Unraveling Family Legality with Ida

Analyzing the protection of Children's right to family life. 

A digital drawing illustrating a complex modern family constellation.
For illustration. Foto: KRISSIKUNTERBUNT | MOSTPHOTOS.COM
Portrettbilde av Sollid, Sondre
Sollid, Sondre sondre.sollid@uit.no Studentansatt
Publisert: 06.06.24 12:19 Oppdatert: 06.06.24 12:57
Lov og rett Samfunn og demokrati

Ida Jørgine Bendiksen is a PhD Research Fellow at the UiT – Faculty of Law, and a member of the Research Group on Child Law. In her doctoral project, she examines the legal frameworks and implications of children's right to family life under the Norwegian Constitution, Article 8 of the European Convention on Human Rights, as well as the UN Convention on the Rights of the Child.

“I will, among other things, analyse which personal relationships that are legally protected under children’s right to family life”, she explains.

Ida points out that neither under the ECHR nor Norwegian law is there a legal definition of what constitutes a family.

Adapting the Legal Family to Modern Realities?

She notes that the concept of family has evolved from being based on a nuclear family consisting of mother, father, and children, to a more flexible concept that comprises various different family constellations.

“Today's legislation mainly focuses on the nuclear family, which in some cases creates legal problems for other types of families”, she points out.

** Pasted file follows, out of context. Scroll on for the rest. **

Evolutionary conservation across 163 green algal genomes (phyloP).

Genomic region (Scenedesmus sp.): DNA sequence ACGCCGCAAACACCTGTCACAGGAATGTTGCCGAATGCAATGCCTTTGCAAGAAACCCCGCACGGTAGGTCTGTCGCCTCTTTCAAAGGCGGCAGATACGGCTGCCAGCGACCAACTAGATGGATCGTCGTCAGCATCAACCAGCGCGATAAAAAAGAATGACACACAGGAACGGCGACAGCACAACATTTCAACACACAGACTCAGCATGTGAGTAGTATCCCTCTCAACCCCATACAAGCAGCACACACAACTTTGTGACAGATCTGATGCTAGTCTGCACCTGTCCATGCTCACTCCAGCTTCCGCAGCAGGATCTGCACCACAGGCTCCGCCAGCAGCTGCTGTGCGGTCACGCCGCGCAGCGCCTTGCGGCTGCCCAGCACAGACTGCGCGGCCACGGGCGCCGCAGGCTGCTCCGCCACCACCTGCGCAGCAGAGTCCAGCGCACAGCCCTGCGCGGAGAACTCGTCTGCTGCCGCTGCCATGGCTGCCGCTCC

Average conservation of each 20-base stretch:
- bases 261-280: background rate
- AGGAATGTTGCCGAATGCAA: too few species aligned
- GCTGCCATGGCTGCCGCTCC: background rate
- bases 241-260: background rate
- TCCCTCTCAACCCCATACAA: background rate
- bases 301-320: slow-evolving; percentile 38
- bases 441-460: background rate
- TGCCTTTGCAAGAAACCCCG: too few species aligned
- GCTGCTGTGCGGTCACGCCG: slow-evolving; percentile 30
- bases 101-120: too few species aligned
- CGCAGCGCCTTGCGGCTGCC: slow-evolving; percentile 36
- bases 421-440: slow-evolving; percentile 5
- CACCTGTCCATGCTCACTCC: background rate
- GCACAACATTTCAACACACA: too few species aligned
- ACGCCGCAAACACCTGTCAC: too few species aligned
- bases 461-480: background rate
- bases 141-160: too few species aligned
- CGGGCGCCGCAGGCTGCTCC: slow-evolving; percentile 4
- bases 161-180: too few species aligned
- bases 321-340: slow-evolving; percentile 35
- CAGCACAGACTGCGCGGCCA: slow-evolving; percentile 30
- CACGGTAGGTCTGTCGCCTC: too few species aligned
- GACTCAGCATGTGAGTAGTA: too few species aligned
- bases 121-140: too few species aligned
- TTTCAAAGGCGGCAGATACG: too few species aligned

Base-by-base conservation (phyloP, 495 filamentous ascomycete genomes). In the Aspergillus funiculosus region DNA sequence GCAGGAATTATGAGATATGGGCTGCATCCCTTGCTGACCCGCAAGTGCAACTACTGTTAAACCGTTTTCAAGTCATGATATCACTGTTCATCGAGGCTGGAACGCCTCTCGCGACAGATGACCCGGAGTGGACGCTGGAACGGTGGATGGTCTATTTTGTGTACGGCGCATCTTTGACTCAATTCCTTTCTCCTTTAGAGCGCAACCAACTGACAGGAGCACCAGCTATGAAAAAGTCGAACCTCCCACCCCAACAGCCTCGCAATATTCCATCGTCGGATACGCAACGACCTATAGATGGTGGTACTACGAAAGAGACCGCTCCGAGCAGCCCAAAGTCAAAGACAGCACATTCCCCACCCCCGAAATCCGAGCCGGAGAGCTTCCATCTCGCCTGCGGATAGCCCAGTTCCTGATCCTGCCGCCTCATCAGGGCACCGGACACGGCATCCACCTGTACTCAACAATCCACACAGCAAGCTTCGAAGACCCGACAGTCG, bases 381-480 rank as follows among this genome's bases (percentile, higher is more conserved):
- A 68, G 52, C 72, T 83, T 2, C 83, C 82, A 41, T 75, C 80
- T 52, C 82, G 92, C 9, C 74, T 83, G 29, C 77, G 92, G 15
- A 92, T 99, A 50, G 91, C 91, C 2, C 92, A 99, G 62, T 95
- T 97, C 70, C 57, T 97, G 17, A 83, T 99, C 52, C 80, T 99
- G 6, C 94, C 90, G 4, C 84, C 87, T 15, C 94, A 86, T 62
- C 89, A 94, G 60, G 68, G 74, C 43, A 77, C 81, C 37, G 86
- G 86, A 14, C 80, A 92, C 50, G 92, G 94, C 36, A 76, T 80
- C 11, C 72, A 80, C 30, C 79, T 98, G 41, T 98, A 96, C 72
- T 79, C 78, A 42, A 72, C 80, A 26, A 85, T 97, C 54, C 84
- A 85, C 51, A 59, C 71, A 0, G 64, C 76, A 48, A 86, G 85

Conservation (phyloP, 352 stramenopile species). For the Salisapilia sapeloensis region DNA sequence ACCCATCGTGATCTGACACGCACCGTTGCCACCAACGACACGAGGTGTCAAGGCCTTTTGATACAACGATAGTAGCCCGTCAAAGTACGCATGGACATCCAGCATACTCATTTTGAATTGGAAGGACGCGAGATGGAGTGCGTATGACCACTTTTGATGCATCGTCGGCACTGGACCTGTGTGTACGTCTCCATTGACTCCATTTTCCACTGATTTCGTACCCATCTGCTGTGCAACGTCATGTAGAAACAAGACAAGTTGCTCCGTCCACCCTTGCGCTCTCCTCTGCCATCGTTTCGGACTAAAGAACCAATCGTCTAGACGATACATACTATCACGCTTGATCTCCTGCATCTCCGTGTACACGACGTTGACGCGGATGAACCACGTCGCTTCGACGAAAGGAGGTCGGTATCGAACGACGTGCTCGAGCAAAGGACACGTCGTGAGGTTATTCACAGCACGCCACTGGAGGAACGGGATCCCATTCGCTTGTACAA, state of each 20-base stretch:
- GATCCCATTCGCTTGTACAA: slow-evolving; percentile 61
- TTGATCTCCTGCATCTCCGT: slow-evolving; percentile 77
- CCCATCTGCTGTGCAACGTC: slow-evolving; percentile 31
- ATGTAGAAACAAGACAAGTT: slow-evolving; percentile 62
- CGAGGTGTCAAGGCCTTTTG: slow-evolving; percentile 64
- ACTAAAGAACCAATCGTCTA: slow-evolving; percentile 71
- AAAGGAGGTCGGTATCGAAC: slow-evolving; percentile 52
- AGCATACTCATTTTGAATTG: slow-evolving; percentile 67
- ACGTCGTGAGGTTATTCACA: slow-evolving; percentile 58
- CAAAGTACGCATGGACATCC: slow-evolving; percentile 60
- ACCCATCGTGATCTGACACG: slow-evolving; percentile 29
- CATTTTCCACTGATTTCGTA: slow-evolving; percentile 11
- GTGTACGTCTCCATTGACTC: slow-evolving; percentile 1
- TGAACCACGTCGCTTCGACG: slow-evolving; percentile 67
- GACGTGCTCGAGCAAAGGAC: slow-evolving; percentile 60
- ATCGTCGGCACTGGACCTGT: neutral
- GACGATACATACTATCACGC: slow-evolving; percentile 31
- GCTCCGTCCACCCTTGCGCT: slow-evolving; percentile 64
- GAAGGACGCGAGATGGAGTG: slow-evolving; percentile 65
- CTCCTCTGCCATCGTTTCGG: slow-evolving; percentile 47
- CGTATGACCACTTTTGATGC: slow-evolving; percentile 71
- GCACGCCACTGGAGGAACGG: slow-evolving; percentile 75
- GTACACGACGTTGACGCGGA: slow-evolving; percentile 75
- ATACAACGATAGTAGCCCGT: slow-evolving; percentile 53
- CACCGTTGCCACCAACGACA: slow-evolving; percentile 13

She explains to us that recent Norwegian case law may suggest that the Children Act is inadequate in today's society, which the courts seem to address by going the way around Article 8 of the ECHR.

“The question then becomes how the family is legally defined according to the European Convention on Human Rights and the Constitution; does it include, for example, siblings, stepsiblings, foster parents, or stepparents”, Ida asks rhetorically.

She smiles, in front of her are several open books.
Ida Bendiksen Foto: UiT

Challenges and implications

One challenge for the project is that the practice of the European Court of Human Rights, as well as Norwegian courts, is mainly based on cases brought by parents and other adults.

“Due to this, the right to family life is often seen as a right for adults, which means that children's own right to family life takes a back seat”, Ida asserts.

Another challenge is that children's human rights as a field is very comprehensive and dynamic, where many different considerations have to be taken, and more or less mutually compatible rights have to be balanced at all times.

“One can imagine that it would be conflict-generating if too many personal relationships enjoy legal protection, which in turn may not necessarily be in the best interest of the child”, she reflects.

During the doctoral period, she expects a new Norwegian Children's Act to be adopted.

“Already in the preparatory works, we see signs that a new law will focus more on the child's right to family life”, she concludes.

Ida hopes that her research will contribute to a better understanding of which relationships are included in children's family life as a legal right, and what that entails. Additionally, she wants to contribute to improving the protection of children's rights associated with family life children in Norway.


Kortnytt fra Det juridiske fakultet
Sollid, Sondre sondre.sollid@uit.no Studentansatt